When reflecting on the events that occurred leading up to and following the disappearances that were committed by Argentina’s military in the 1970s and 1980s, it is easily seen that the emotional climate created by socioeconomic-political events during the period played a leading role in maintaining a sense of fear nationwide that ultimately led to the creation of a society that was unable to speak out or act against blatant violations of human rights, even as they took place in plain sight. The power of fear took over Argentina causing citizens to feel as if they were incapable of speaking out against what was taking place around them.
Since the fall of Argentina’s dictatorship, there has been a collective movement to reverse the climate of fear that once existed in throughout the nation. Because of once existing fear tactics, people today that have a relationship to the violation of rights that took place know that they must work to not only reverse the climate of fear that once existed, but to create a culture of peace. This begins with making the events that occurred in the 1970s and 80s known to the entire nation and around the world. Those working in the memorials, those who are survivors, and those with family members who have disappeared are continually working to create an open environment in which events, and the emotional connections to those events, are not forgotten and that those who have experienced trauma have a chance to mourn and to be heard.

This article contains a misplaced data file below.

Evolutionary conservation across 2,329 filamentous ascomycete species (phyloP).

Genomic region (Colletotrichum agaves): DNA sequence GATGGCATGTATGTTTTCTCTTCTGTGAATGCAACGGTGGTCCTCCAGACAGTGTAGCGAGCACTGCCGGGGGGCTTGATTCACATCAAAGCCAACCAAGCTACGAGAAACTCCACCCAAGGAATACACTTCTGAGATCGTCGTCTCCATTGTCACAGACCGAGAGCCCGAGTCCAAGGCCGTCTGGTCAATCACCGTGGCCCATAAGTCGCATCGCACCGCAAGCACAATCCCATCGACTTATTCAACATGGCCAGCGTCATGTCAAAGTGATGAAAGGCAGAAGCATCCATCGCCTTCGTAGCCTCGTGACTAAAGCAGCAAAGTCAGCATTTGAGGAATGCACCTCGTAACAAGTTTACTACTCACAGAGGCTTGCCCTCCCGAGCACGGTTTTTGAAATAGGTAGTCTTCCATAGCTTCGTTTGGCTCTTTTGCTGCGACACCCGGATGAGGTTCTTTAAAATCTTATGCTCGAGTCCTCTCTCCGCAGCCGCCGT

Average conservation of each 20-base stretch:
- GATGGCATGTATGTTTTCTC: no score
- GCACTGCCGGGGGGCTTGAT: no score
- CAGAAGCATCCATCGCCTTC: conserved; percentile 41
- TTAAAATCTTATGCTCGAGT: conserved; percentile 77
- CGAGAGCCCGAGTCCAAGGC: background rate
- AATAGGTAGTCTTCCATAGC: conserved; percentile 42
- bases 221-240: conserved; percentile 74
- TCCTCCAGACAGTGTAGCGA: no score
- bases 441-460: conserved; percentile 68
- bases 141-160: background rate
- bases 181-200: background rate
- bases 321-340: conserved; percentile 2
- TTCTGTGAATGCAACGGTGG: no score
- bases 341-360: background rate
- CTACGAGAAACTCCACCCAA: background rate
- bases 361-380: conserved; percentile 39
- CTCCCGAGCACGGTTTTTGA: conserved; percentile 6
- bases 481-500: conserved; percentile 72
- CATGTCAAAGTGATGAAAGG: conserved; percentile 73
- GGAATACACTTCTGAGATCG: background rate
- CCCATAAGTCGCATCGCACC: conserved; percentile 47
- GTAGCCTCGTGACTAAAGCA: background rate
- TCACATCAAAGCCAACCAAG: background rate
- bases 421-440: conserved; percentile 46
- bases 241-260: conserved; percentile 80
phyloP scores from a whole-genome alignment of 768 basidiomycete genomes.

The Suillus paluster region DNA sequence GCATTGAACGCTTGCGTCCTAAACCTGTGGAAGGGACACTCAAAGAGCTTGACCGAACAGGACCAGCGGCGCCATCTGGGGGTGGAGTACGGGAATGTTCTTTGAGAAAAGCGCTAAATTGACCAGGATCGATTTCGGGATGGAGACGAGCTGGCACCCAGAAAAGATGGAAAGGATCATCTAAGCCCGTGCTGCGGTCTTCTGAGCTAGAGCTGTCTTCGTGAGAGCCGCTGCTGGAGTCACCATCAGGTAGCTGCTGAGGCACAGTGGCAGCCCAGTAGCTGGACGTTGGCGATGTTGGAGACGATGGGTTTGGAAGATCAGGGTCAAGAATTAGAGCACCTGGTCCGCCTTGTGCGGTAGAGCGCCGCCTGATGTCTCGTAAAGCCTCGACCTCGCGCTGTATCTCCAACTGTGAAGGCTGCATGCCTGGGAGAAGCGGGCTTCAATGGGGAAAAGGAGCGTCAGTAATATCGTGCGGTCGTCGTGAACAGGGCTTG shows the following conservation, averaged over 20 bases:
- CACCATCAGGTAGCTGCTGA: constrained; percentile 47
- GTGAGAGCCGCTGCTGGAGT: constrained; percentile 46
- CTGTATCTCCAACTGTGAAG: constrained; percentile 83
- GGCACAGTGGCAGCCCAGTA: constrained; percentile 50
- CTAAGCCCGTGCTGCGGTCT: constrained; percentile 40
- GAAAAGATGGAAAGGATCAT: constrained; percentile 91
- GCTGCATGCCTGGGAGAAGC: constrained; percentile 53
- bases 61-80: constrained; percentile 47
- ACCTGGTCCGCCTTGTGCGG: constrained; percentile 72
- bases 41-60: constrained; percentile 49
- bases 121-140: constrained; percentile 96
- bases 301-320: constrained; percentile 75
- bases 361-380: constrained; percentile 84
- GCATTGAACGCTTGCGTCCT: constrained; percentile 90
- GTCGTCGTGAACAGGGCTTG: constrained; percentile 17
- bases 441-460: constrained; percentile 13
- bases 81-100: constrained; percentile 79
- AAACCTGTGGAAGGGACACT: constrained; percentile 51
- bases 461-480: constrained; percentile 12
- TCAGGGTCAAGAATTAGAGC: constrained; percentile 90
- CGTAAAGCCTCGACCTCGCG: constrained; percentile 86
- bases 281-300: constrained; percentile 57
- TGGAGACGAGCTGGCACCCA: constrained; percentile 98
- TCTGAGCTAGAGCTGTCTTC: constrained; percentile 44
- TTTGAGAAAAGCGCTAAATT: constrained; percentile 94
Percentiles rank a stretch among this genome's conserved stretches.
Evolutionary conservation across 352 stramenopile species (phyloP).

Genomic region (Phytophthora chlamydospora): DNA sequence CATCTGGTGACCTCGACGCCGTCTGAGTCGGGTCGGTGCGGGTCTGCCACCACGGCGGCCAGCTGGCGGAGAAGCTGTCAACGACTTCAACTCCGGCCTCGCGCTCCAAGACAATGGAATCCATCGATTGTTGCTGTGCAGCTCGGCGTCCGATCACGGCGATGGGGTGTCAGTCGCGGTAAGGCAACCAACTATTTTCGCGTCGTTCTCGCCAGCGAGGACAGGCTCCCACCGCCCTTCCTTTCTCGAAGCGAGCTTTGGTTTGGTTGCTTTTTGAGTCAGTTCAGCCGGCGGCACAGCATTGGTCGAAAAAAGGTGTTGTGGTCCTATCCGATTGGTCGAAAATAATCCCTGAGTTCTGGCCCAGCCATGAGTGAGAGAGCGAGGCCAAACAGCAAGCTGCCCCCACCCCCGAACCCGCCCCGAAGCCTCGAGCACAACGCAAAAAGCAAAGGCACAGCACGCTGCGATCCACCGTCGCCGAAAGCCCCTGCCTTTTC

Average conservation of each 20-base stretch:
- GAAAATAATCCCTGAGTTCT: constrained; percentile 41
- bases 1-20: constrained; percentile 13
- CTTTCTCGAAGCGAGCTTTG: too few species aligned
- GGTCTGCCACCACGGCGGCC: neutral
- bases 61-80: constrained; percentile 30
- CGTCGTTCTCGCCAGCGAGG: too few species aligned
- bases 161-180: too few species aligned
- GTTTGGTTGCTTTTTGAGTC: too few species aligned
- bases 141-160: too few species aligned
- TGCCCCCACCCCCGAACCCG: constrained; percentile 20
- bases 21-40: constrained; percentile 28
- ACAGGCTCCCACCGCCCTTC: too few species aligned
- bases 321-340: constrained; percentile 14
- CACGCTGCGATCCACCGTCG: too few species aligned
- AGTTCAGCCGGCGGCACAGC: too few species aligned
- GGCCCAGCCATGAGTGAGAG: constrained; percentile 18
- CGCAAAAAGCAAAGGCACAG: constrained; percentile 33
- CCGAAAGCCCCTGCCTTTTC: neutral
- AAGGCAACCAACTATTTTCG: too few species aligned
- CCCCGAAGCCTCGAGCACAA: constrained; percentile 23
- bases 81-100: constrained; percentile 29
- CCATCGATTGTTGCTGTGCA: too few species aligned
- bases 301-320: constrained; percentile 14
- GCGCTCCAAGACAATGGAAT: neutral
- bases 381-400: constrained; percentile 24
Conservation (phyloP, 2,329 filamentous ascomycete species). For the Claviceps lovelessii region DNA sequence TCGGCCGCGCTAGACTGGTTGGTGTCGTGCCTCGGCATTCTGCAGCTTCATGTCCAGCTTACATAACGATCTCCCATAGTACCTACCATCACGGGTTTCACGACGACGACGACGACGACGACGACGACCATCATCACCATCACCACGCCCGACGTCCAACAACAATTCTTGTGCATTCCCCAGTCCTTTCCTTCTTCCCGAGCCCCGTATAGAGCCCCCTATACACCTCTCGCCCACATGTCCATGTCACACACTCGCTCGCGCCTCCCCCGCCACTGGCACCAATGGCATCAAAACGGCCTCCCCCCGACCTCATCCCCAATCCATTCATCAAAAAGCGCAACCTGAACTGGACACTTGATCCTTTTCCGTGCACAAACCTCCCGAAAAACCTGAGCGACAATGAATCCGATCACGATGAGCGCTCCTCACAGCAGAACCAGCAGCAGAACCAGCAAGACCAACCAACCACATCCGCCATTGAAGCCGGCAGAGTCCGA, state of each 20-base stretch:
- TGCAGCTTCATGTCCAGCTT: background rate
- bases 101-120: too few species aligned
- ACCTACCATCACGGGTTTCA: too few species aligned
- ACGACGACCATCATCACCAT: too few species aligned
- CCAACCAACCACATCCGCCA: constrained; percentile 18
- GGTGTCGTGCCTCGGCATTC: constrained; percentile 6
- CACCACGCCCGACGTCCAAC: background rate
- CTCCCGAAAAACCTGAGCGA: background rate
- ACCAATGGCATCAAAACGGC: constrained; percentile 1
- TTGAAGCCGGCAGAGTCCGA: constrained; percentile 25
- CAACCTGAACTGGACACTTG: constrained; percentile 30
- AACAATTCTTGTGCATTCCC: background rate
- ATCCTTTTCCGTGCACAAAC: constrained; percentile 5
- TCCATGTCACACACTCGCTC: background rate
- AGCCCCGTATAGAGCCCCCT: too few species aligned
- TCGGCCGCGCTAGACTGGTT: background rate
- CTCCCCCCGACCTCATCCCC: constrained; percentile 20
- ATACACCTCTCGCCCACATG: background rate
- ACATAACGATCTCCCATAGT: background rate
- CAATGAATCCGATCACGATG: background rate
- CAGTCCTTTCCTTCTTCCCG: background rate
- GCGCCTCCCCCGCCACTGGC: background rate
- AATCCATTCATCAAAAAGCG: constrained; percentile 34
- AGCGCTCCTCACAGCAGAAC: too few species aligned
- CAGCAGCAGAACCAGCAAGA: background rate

Through the use of memorials, marches, and art throughout the city, citizens of Argentina are working to ensure that the climate of fear that once existed cannot be recreated. For me, the most powerful form of education that I witnessed were the photographs and names of victims seen at each memorial, particularly at La Perla, where loved ones were able to remember and mourn those that they had lost. The open discussions and educational opportunities we were a part of helped to work towards a culture of peace.
Rivera, J. D. (2007). Emotional Climate, Human Security, and Cultures of Peace. Journal of Social Issues, 63(2), 233-253. Retrieved June 4, 2018.